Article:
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Young Michael starts an affair with a much older woman, learns love and passion from her, and does not understand why she walks away from him as suddenly as she had appeared.

Years later, law student Michael finds Hannah again, when he stumbles into her court trial, where she is being challenged for mass murder. She was a warden at a concentration camp. Unable to forget her, he takes on the old habit from of reading literature to her, somthing that bonded them during their relationship.

I really like Ralph Fiennes. Since seeing “Spider” (at the latest, maybe since “English Patient”), I believe he is so good that he can easily safe a film single-handed from its own flaws. He can draw the attention away from script and fellow actors, can shine in the centre of a less shining environment.

Same here. The slow, depressed way with which he is shuffling through his memories, and the hesitant and tortured approach to face his past in the person of his former lover Hannah Schmitz, is where the film kind of works. I understand why he is hesitant, why he is moody and brooding. The thing, however, is: The quality of his performance distracts the attention from the fact that the film is terribly boring. While his character is very credible, he is far from being interesting. I do not understand why I should care about these characters. Michael does not know whether his life’s love is tainted because of what he learned about the woman’s past. This is important to him, but not interesting to watch.

The woman Hanna herself, on the other hand, displays very little character features in the first place, she used to be a coward, then she was naked, and finally she is in prison. I do not see how there is any tension, thrill or other sentiment that should make us sympathise with her.

What the film tells, at the end of the day, is not very important, nor is it interesting: you should not kill people just because you cannot read (would it have been a more interesting story if she had chosen her concentration camp career for other reasons? Not sure, but could be.). There is no moral dilemma anywhere to be seen, no crossroads that challenge the intellect. People chose their actions, some are right, some are wrong. If wrong, sometimes they have to pay for that. There is no reason not to wish her in prison, there is only slight pity for Michael, the lover who had almost forgotten her and during her trial not only has to discover that she still exists, opening the old wound of sudden abandonment, but also learns things about her that for some reason make him question his previous emotions – an utterly nonsensical reaction from a man of his intellect.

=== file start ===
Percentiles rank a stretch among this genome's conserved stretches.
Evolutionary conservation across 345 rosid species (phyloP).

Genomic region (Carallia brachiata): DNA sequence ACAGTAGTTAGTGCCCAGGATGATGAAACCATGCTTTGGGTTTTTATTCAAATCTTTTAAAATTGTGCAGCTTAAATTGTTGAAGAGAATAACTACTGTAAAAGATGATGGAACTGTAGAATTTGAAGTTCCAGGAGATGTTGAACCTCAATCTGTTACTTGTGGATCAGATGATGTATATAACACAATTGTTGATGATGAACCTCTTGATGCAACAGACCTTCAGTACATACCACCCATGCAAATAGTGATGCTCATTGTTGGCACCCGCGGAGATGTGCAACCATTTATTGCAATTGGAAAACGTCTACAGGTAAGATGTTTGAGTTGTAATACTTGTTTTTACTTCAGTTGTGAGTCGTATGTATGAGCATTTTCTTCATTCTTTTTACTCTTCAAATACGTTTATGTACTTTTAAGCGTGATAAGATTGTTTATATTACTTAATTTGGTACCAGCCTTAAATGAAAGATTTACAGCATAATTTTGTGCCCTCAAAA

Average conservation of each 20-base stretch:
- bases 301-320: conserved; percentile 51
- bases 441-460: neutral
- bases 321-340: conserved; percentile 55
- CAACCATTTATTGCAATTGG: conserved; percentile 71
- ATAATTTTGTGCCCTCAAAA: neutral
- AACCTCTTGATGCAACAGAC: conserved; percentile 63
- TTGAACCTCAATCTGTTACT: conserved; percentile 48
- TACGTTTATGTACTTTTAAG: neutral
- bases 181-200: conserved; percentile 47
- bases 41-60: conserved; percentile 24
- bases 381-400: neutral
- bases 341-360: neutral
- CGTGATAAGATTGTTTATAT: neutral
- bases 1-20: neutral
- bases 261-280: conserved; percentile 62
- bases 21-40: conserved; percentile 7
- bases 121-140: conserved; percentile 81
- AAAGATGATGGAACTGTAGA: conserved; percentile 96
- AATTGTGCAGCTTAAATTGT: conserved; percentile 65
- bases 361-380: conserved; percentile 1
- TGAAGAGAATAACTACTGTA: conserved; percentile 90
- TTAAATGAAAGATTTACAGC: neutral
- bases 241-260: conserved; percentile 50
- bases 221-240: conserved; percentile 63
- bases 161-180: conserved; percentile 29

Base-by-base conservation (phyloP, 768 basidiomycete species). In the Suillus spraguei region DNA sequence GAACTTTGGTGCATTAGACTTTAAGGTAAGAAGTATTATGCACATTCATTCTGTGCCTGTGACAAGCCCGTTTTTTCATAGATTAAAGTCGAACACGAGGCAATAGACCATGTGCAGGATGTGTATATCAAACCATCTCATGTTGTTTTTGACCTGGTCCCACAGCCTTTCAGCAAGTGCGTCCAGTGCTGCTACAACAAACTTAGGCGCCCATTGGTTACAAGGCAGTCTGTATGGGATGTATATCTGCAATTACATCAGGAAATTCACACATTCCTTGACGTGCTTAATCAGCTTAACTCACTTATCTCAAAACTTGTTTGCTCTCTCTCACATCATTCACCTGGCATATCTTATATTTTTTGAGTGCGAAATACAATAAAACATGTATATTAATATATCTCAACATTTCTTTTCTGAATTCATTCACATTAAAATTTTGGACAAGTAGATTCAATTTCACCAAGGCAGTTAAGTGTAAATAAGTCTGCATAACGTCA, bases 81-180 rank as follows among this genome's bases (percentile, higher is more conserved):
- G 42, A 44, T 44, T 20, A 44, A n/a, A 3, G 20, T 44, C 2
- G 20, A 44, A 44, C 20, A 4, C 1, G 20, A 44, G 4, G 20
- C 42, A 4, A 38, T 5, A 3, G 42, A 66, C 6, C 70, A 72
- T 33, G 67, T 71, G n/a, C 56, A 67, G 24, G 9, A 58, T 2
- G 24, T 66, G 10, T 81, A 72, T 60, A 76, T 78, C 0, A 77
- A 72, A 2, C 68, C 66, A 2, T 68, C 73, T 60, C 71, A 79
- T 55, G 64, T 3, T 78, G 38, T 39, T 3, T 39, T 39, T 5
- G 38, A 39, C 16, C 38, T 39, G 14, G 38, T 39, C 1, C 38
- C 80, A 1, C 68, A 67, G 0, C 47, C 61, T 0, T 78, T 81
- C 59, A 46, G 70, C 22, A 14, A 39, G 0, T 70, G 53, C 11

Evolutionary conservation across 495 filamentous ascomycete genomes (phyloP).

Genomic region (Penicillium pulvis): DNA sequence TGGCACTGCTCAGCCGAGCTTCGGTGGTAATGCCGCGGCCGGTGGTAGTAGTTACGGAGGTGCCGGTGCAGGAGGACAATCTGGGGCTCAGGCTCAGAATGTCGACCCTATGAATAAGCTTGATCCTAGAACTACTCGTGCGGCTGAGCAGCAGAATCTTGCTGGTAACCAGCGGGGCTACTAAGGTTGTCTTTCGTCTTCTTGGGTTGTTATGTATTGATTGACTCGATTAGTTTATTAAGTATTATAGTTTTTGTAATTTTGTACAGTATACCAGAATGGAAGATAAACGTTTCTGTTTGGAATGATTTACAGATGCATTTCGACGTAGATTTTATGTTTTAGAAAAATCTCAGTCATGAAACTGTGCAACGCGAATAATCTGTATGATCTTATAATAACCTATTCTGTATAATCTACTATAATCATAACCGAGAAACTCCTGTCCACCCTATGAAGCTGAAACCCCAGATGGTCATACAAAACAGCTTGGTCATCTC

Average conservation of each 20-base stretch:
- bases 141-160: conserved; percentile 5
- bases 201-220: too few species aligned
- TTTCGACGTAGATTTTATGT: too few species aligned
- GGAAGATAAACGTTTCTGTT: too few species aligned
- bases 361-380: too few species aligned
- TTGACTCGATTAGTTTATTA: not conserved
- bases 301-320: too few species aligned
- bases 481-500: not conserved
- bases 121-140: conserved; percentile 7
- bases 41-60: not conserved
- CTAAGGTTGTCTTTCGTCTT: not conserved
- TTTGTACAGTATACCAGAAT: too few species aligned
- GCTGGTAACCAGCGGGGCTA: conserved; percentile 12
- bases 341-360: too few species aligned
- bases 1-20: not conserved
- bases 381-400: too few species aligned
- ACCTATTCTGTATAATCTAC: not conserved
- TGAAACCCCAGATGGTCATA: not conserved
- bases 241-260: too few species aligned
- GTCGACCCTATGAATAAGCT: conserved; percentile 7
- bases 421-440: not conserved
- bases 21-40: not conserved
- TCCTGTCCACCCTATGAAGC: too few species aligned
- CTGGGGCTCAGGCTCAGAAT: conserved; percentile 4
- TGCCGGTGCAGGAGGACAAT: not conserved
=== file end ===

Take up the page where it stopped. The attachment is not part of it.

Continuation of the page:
One of these films designed for Award season, from actors over costumes to make-up and score (make-up not too convincing, by the way, the over 60-year old Winslet looks like a 25-year-old with a lot of wig and make-up work). My category description for this is “mainstream arthouse” – and that’s not a compliment here.

Roger Ebert likes the film much better than I do.

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